Murakami begins to enter his text towards the end of the short story cycle, in “Honey Pie,” by creating an allegorical character who is a writer. The resulting microcosms get fairly complicated if you consider the fact that Murakami, as the writer of this cycle, is repeatedly experiencing loss and refusing to let it go. So is his character Junpei, and so are Junpei’s characters, the bears. The change in the bear’s situation is directly relatable to Murakami and every other character in After the Quake.
Even though every character indirectly or passively—or even proactively in Katagiri’s case—confronts their conflict, Junpei and Sayako are the only characters to actively leave a negative mind frame at the end of their story. By suggesting that Storytelling is a positive method of confronting melancholy, Murakami is escaping the paradox that would keep him from writing the book in the first place. That paradox lies within the suggestion of Melancholia’s, that the best way to escape loss is to let it go — and that writing keeps remembering loss. However, Boulter notices this and he says,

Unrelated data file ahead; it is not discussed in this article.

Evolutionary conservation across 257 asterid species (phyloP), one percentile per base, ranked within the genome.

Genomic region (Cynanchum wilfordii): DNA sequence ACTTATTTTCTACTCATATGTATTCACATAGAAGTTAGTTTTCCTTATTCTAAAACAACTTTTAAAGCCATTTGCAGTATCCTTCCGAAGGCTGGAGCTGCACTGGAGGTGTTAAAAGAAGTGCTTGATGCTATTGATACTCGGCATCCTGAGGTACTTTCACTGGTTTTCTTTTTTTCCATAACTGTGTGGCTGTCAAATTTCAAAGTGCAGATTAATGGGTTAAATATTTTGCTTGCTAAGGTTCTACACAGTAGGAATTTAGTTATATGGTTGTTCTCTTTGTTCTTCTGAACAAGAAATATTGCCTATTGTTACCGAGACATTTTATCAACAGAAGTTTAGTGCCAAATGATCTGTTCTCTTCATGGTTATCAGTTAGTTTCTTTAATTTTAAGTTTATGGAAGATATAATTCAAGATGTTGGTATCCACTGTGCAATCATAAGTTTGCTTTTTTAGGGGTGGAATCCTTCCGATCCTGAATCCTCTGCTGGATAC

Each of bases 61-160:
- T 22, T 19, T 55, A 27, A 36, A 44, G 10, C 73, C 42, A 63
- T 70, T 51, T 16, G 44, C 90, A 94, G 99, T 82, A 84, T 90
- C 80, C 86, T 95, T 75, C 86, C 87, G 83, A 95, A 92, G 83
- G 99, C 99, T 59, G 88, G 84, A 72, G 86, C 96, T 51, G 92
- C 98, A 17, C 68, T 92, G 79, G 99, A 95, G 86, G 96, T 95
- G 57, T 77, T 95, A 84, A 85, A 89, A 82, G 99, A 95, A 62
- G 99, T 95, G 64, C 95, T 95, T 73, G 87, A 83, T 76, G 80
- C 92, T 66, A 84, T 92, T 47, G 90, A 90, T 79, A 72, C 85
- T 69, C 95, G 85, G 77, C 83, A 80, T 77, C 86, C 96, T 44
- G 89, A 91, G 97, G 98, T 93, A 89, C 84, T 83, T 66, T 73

The writing of disaster becomes the disaster of writing, the failure, the guilty failure, to translate the event, the disaster, the narrative that must contain the past in order to work it through…What remains of the text, in the text, what indeed, can only be remains, are the traces, the cinders of the trauma: the writing that immolates as it speaks its failure to speak.(144)
Only after Murakami has established the context and specific psychological ramifications of trauma can he show himself in Melancholia and show his audience by example how to escape trauma. It is essential that he enters in the last story, and even more essential, more essential than most stories, that his ends. The best ending, the most healing, for After the Quake is simply that it ends, that it stops speaking and that it stops remembering. The author first resigns his individual characters, his individual demons, and then resigns himself.
Boulter, Jonathan. “Writing Guilt: Huraki Murakami and the Archives of National Mourning.” English Studies in Canada 32.1 (2006): 125-145. EbscoHost. Web. 1 March 2010.
Murakami, Haruki, and Jay Rubin. After the Quake: Stories. New York: Alfred A. Knopf, 2002. Print.